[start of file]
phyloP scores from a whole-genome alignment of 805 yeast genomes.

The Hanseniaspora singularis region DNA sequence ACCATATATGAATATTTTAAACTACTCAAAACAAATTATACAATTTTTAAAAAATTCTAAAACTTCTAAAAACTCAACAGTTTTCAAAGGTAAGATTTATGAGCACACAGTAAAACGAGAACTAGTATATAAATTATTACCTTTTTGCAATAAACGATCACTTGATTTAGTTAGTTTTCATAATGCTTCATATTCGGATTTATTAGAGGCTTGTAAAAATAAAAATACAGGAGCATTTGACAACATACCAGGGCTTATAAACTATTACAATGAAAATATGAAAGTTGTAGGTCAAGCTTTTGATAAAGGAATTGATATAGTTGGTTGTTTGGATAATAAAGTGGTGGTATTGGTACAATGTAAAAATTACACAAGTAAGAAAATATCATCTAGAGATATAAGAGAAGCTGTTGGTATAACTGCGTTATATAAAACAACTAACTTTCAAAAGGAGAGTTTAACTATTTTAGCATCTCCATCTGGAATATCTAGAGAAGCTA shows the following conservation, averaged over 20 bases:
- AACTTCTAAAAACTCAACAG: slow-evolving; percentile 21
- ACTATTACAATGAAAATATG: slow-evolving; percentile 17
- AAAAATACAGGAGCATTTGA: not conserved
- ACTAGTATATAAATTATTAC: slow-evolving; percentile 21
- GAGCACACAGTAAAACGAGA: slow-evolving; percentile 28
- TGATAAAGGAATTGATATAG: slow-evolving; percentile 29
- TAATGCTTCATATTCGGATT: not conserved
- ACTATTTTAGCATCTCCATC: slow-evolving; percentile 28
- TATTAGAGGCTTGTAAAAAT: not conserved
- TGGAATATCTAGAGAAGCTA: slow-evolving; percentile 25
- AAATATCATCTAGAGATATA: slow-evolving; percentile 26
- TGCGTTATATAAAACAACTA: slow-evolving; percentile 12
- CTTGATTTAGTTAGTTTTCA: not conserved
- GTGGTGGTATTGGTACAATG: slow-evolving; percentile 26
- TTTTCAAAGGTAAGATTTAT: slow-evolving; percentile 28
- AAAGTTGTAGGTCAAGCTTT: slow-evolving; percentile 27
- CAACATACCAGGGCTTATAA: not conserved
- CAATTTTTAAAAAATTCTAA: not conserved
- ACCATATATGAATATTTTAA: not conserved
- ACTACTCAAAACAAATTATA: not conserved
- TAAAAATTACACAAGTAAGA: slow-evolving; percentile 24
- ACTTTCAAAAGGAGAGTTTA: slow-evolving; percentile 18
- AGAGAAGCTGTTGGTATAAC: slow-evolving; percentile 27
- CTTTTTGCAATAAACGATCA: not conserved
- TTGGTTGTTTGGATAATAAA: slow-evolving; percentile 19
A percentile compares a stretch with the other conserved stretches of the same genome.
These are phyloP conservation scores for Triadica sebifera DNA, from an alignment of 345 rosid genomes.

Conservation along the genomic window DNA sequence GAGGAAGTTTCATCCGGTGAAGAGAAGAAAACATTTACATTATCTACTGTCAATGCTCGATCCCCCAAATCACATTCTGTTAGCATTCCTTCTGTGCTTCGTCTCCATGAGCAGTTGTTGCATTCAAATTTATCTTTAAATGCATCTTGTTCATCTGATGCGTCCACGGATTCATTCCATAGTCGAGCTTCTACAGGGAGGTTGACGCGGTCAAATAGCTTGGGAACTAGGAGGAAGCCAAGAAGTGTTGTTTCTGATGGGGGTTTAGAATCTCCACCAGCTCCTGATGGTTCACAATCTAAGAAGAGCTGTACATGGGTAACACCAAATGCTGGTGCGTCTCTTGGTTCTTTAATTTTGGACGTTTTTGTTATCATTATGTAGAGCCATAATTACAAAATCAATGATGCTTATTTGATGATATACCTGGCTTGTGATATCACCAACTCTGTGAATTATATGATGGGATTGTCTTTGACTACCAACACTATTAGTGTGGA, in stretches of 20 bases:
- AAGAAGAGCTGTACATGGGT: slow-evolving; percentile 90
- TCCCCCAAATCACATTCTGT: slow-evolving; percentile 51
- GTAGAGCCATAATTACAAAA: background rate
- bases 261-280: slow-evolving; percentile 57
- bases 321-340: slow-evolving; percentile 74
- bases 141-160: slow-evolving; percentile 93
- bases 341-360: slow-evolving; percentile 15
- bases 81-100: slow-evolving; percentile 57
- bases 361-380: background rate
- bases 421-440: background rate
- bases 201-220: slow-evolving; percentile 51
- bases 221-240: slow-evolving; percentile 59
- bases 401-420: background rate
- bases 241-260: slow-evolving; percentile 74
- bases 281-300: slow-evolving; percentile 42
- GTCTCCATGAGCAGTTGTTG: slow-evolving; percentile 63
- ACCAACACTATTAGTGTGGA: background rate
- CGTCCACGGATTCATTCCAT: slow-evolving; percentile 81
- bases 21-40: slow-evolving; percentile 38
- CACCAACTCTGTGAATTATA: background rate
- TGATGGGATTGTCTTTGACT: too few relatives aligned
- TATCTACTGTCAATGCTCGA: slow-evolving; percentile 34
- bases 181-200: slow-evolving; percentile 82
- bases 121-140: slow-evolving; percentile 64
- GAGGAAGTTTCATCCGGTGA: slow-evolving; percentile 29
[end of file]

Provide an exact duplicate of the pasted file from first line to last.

phyloP scores from a whole-genome alignment of 805 yeast genomes.

The Hanseniaspora singularis region DNA sequence ACCATATATGAATATTTTAAACTACTCAAAACAAATTATACAATTTTTAAAAAATTCTAAAACTTCTAAAAACTCAACAGTTTTCAAAGGTAAGATTTATGAGCACACAGTAAAACGAGAACTAGTATATAAATTATTACCTTTTTGCAATAAACGATCACTTGATTTAGTTAGTTTTCATAATGCTTCATATTCGGATTTATTAGAGGCTTGTAAAAATAAAAATACAGGAGCATTTGACAACATACCAGGGCTTATAAACTATTACAATGAAAATATGAAAGTTGTAGGTCAAGCTTTTGATAAAGGAATTGATATAGTTGGTTGTTTGGATAATAAAGTGGTGGTATTGGTACAATGTAAAAATTACACAAGTAAGAAAATATCATCTAGAGATATAAGAGAAGCTGTTGGTATAACTGCGTTATATAAAACAACTAACTTTCAAAAGGAGAGTTTAACTATTTTAGCATCTCCATCTGGAATATCTAGAGAAGCTA shows the following conservation, averaged over 20 bases:
- AACTTCTAAAAACTCAACAG: slow-evolving; percentile 21
- ACTATTACAATGAAAATATG: slow-evolving; percentile 17
- AAAAATACAGGAGCATTTGA: not conserved
- ACTAGTATATAAATTATTAC: slow-evolving; percentile 21
- GAGCACACAGTAAAACGAGA: slow-evolving; percentile 28
- TGATAAAGGAATTGATATAG: slow-evolving; percentile 29
- TAATGCTTCATATTCGGATT: not conserved
- ACTATTTTAGCATCTCCATC: slow-evolving; percentile 28
- TATTAGAGGCTTGTAAAAAT: not conserved
- TGGAATATCTAGAGAAGCTA: slow-evolving; percentile 25
- AAATATCATCTAGAGATATA: slow-evolving; percentile 26
- TGCGTTATATAAAACAACTA: slow-evolving; percentile 12
- CTTGATTTAGTTAGTTTTCA: not conserved
- GTGGTGGTATTGGTACAATG: slow-evolving; percentile 26
- TTTTCAAAGGTAAGATTTAT: slow-evolving; percentile 28
- AAAGTTGTAGGTCAAGCTTT: slow-evolving; percentile 27
- CAACATACCAGGGCTTATAA: not conserved
- CAATTTTTAAAAAATTCTAA: not conserved
- ACCATATATGAATATTTTAA: not conserved
- ACTACTCAAAACAAATTATA: not conserved
- TAAAAATTACACAAGTAAGA: slow-evolving; percentile 24
- ACTTTCAAAAGGAGAGTTTA: slow-evolving; percentile 18
- AGAGAAGCTGTTGGTATAAC: slow-evolving; percentile 27
- CTTTTTGCAATAAACGATCA: not conserved
- TTGGTTGTTTGGATAATAAA: slow-evolving; percentile 19
A percentile compares a stretch with the other conserved stretches of the same genome.
These are phyloP conservation scores for Triadica sebifera DNA, from an alignment of 345 rosid genomes.

Conservation along the genomic window DNA sequence GAGGAAGTTTCATCCGGTGAAGAGAAGAAAACATTTACATTATCTACTGTCAATGCTCGATCCCCCAAATCACATTCTGTTAGCATTCCTTCTGTGCTTCGTCTCCATGAGCAGTTGTTGCATTCAAATTTATCTTTAAATGCATCTTGTTCATCTGATGCGTCCACGGATTCATTCCATAGTCGAGCTTCTACAGGGAGGTTGACGCGGTCAAATAGCTTGGGAACTAGGAGGAAGCCAAGAAGTGTTGTTTCTGATGGGGGTTTAGAATCTCCACCAGCTCCTGATGGTTCACAATCTAAGAAGAGCTGTACATGGGTAACACCAAATGCTGGTGCGTCTCTTGGTTCTTTAATTTTGGACGTTTTTGTTATCATTATGTAGAGCCATAATTACAAAATCAATGATGCTTATTTGATGATATACCTGGCTTGTGATATCACCAACTCTGTGAATTATATGATGGGATTGTCTTTGACTACCAACACTATTAGTGTGGA, in stretches of 20 bases:
- AAGAAGAGCTGTACATGGGT: slow-evolving; percentile 90
- TCCCCCAAATCACATTCTGT: slow-evolving; percentile 51
- GTAGAGCCATAATTACAAAA: background rate
- bases 261-280: slow-evolving; percentile 57
- bases 321-340: slow-evolving; percentile 74
- bases 141-160: slow-evolving; percentile 93
- bases 341-360: slow-evolving; percentile 15
- bases 81-100: slow-evolving; percentile 57
- bases 361-380: background rate
- bases 421-440: background rate
- bases 201-220: slow-evolving; percentile 51
- bases 221-240: slow-evolving; percentile 59
- bases 401-420: background rate
- bases 241-260: slow-evolving; percentile 74
- bases 281-300: slow-evolving; percentile 42
- GTCTCCATGAGCAGTTGTTG: slow-evolving; percentile 63
- ACCAACACTATTAGTGTGGA: background rate
- CGTCCACGGATTCATTCCAT: slow-evolving; percentile 81
- bases 21-40: slow-evolving; percentile 38
- CACCAACTCTGTGAATTATA: background rate
- TGATGGGATTGTCTTTGACT: too few relatives aligned
- TATCTACTGTCAATGCTCGA: slow-evolving; percentile 34
- bases 181-200: slow-evolving; percentile 82
- bases 121-140: slow-evolving; percentile 64
- GAGGAAGTTTCATCCGGTGA: slow-evolving; percentile 29